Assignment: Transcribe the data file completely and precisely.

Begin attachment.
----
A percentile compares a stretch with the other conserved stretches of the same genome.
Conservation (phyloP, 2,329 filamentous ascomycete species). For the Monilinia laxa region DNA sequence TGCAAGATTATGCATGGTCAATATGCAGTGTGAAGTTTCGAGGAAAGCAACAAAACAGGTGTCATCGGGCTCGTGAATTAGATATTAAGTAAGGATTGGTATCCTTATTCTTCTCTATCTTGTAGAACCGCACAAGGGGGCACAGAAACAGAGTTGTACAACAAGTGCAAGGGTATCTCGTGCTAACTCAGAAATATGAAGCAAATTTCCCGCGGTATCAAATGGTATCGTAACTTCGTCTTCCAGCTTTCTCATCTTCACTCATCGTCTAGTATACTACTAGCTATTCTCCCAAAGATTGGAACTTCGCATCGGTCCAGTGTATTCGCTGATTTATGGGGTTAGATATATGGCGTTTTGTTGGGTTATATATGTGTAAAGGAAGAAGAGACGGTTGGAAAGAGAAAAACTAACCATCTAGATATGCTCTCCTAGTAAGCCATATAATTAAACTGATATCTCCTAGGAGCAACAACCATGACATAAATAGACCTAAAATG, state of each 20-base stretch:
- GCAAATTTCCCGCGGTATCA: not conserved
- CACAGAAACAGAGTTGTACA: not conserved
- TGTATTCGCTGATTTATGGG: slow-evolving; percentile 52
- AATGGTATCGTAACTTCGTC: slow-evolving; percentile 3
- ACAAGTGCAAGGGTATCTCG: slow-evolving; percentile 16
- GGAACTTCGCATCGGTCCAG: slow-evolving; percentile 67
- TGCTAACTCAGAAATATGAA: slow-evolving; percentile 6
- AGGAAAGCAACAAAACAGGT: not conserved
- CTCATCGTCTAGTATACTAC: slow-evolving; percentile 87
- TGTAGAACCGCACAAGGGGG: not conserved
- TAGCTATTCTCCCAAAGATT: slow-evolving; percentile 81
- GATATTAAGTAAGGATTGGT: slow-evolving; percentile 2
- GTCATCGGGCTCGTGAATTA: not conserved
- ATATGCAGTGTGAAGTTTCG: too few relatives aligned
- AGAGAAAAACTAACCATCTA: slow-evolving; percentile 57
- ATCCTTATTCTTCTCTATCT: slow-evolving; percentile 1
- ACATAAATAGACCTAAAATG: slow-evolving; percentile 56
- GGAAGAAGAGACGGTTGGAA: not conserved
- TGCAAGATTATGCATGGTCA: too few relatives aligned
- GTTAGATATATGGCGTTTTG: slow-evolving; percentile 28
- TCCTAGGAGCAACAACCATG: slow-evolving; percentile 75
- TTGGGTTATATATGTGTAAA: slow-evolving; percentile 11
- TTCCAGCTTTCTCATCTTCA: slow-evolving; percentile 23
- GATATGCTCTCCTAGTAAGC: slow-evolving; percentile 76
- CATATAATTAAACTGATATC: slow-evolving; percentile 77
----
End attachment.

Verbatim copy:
A percentile compares a stretch with the other conserved stretches of the same genome.
Conservation (phyloP, 2,329 filamentous ascomycete species). For the Monilinia laxa region DNA sequence TGCAAGATTATGCATGGTCAATATGCAGTGTGAAGTTTCGAGGAAAGCAACAAAACAGGTGTCATCGGGCTCGTGAATTAGATATTAAGTAAGGATTGGTATCCTTATTCTTCTCTATCTTGTAGAACCGCACAAGGGGGCACAGAAACAGAGTTGTACAACAAGTGCAAGGGTATCTCGTGCTAACTCAGAAATATGAAGCAAATTTCCCGCGGTATCAAATGGTATCGTAACTTCGTCTTCCAGCTTTCTCATCTTCACTCATCGTCTAGTATACTACTAGCTATTCTCCCAAAGATTGGAACTTCGCATCGGTCCAGTGTATTCGCTGATTTATGGGGTTAGATATATGGCGTTTTGTTGGGTTATATATGTGTAAAGGAAGAAGAGACGGTTGGAAAGAGAAAAACTAACCATCTAGATATGCTCTCCTAGTAAGCCATATAATTAAACTGATATCTCCTAGGAGCAACAACCATGACATAAATAGACCTAAAATG, state of each 20-base stretch:
- GCAAATTTCCCGCGGTATCA: not conserved
- CACAGAAACAGAGTTGTACA: not conserved
- TGTATTCGCTGATTTATGGG: slow-evolving; percentile 52
- AATGGTATCGTAACTTCGTC: slow-evolving; percentile 3
- ACAAGTGCAAGGGTATCTCG: slow-evolving; percentile 16
- GGAACTTCGCATCGGTCCAG: slow-evolving; percentile 67
- TGCTAACTCAGAAATATGAA: slow-evolving; percentile 6
- AGGAAAGCAACAAAACAGGT: not conserved
- CTCATCGTCTAGTATACTAC: slow-evolving; percentile 87
- TGTAGAACCGCACAAGGGGG: not conserved
- TAGCTATTCTCCCAAAGATT: slow-evolving; percentile 81
- GATATTAAGTAAGGATTGGT: slow-evolving; percentile 2
- GTCATCGGGCTCGTGAATTA: not conserved
- ATATGCAGTGTGAAGTTTCG: too few relatives aligned
- AGAGAAAAACTAACCATCTA: slow-evolving; percentile 57
- ATCCTTATTCTTCTCTATCT: slow-evolving; percentile 1
- ACATAAATAGACCTAAAATG: slow-evolving; percentile 56
- GGAAGAAGAGACGGTTGGAA: not conserved
- TGCAAGATTATGCATGGTCA: too few relatives aligned
- GTTAGATATATGGCGTTTTG: slow-evolving; percentile 28
- TCCTAGGAGCAACAACCATG: slow-evolving; percentile 75
- TTGGGTTATATATGTGTAAA: slow-evolving; percentile 11
- TTCCAGCTTTCTCATCTTCA: slow-evolving; percentile 23
- GATATGCTCTCCTAGTAAGC: slow-evolving; percentile 76
- CATATAATTAAACTGATATC: slow-evolving; percentile 77